The Doctrine of Repentance (Part 1)

Have you ever started a book and immediately been caught up in it?  Within the first few pages, you know that this book will profoundly impact you, and you must reach the next page because the next golden nugget is waiting to be discovered.  As someone who greatly enjoys reading, I get excited, really excited, when I find one of these books. (Hold the nerd jokes to a minimum, please.)  The problem is that they are few and far between.

Today, and over the next few posts, I’d like to introduce you to one of those books: The Doctrine of Repentance by Thomas Watson.  This is my third time to read through the work, and every time I’m struck with new insights about biblical repentance.  Watson, a Puritan, ferociously fought after personal holiness, and we would do well to hear a voice from the past about our need to habitually throw off sin in the pilgrimage that is this life.

As the title suggests, Watson is outlining what true repentance is.  He starts by outlining what true repentance is not.  Biblical repentance is not:

1.) “The first deceit of repentance is legal terror.”  What he means by this is that anguish or bitterness over sin is not enough.  He explains, “If pain and trouble were sufficient to repentance, then the damned in hell should be most penitent, for they are most in anguish.  Repentance depends upon a change of heart.  There may be terror, yet with no change of heart.”  We all have felt guilty over a sinful deed, but that alone is not true repentance.  As we will see in the next post, sorrow over sin is one ingredient in the “spiritual medicine” that is repentance.

2.) “Another deceit about repentance is resolution against sin.”  The problem is that people often vow to leave a sinful habit “not because sin is sinful, but because it is painful.” This motivation is wrong in two ways.  First, it is wrongly motivated.  True repentance, as we will see, comes from a sense of guilt over sinning against God, not ultimately from the consequences of that sin, though that can get us heading in the right direction.  Secondly, repentance motivated by the consequences of sin, rather than the sinfulness of sin, often does not last.  How many college students have vowed to never drink again after a morning spent vomiting into a toilet, only to be found the next weekend “returning to their vomit?”  You see, simply vowing to avoid sin is not true repentance.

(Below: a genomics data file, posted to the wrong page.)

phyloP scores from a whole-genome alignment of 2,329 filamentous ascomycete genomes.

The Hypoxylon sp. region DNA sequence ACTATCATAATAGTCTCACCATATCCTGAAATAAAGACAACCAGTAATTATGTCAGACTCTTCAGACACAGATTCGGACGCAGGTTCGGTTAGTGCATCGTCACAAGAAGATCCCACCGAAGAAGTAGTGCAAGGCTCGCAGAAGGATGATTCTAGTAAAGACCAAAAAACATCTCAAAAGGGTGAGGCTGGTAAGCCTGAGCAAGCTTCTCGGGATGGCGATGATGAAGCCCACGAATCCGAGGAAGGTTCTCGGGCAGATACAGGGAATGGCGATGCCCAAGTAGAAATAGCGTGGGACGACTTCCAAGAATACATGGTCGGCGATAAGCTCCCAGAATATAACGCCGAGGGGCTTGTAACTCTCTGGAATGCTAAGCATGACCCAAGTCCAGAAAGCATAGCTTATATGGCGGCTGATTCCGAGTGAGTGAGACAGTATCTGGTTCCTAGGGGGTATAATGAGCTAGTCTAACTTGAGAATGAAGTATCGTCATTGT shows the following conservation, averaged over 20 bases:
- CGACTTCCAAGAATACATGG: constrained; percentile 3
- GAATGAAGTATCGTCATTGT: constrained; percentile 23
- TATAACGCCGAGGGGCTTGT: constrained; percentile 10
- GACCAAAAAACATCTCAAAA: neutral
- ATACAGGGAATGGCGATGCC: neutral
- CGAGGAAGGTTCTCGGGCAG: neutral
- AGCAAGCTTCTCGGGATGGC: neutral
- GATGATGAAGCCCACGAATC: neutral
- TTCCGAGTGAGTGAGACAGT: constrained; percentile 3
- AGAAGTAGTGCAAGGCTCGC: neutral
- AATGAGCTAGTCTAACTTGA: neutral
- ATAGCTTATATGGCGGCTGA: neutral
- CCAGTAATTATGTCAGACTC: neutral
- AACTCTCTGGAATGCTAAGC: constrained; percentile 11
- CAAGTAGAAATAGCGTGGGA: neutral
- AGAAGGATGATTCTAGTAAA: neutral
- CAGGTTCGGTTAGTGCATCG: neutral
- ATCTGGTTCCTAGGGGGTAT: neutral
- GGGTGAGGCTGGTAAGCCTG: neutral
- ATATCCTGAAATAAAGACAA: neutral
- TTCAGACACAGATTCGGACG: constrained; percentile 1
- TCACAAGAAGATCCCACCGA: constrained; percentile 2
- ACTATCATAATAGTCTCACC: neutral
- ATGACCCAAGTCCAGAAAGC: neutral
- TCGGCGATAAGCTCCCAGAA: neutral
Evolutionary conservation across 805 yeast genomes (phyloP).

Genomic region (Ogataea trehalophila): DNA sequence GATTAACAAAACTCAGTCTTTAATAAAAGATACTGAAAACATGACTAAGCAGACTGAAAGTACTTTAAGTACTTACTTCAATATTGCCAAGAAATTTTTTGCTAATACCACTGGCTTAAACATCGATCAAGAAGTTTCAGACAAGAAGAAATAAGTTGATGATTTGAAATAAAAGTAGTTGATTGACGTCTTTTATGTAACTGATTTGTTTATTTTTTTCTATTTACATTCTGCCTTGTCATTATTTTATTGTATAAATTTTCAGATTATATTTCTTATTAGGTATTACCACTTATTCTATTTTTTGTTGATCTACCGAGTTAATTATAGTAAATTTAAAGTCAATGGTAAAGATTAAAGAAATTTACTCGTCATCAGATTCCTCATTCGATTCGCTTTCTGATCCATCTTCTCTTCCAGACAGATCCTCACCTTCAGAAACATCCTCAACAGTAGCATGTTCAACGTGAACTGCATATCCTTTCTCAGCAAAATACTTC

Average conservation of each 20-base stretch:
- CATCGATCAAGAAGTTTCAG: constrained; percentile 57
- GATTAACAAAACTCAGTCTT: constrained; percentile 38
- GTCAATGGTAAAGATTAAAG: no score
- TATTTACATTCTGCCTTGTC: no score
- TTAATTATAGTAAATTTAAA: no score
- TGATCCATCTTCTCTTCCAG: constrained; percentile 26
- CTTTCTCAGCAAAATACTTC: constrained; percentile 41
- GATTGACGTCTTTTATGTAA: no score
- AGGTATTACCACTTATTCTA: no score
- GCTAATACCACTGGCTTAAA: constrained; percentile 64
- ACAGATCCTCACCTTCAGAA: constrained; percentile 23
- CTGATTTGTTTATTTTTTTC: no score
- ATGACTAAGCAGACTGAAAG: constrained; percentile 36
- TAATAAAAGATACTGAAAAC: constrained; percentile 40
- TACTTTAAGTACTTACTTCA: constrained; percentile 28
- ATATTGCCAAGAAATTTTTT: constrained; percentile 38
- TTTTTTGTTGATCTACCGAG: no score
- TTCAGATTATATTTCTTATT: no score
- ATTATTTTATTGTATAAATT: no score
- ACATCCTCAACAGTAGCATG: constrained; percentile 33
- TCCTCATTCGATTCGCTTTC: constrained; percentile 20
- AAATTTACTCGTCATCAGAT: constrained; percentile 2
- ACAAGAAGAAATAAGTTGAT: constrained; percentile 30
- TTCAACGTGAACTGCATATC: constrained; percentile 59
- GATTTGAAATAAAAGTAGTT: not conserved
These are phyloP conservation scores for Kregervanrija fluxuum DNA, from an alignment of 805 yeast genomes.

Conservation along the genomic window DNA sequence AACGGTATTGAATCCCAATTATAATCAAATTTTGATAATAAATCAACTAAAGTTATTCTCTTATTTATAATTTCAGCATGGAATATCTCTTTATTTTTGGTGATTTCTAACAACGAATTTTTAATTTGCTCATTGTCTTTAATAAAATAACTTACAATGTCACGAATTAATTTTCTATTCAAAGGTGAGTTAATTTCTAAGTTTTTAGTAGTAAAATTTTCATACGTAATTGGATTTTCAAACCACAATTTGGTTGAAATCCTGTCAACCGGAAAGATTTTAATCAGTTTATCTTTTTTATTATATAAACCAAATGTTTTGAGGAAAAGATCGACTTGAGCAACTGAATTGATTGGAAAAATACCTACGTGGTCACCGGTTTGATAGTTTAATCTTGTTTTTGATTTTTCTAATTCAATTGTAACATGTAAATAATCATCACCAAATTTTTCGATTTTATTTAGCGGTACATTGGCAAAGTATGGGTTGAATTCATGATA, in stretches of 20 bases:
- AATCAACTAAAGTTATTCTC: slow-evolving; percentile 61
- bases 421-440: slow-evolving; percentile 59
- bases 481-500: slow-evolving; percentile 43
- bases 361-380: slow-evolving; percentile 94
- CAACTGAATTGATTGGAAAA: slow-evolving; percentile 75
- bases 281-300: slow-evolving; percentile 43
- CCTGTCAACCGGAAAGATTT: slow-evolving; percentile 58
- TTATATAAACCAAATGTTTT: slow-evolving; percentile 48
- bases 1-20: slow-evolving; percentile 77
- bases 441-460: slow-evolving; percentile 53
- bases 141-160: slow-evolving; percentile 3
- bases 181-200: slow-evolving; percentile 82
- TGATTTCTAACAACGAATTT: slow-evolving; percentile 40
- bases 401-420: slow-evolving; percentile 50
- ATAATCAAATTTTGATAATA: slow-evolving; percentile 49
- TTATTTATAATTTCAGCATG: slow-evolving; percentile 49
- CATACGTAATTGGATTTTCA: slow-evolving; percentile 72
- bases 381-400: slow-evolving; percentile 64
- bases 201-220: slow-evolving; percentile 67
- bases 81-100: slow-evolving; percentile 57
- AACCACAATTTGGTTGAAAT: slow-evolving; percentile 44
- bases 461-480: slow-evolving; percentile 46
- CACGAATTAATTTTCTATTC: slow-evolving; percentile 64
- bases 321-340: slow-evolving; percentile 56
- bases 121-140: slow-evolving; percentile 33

3.) “The third deceit about repentance is the leaving of many sinful ways.”  The fact that people leave certain sinful behaviors does not prove they truly have penitent hearts.  Why?  One reason was just discussed: motivation.  A man may stop cheating on his wife, not because it is a sin against God, but because it is ripping his family apart.  This is not to say that the man should continue in his adultery; rather, he should turn away from his sin because it is an offense to the Creator of the universe.  Secondly, a man may replace one sin for another.  For example, John Doe may stop cheating on his taxes, only to replace that with pride in his heart that he has stopped cheating on his taxes.

Ultimately, Watson is saying that true repentance affects the heart.  It is not simply “cleaning up your act.”  It is not simply making a vow that you won’t do something anymore.  It is not even feeling bad about your mistakes.  Repentance will involve your sense of guilt, a commitment to turn from sin, and an external change, but it is also much more than that.

In the next post, we’ll look at the six ingredients that make up true repentance:

  • sight of sin
  • sorrow for sin
  • confession of sin
  • shame for sin
  • hatred for sin
  • turning from sin

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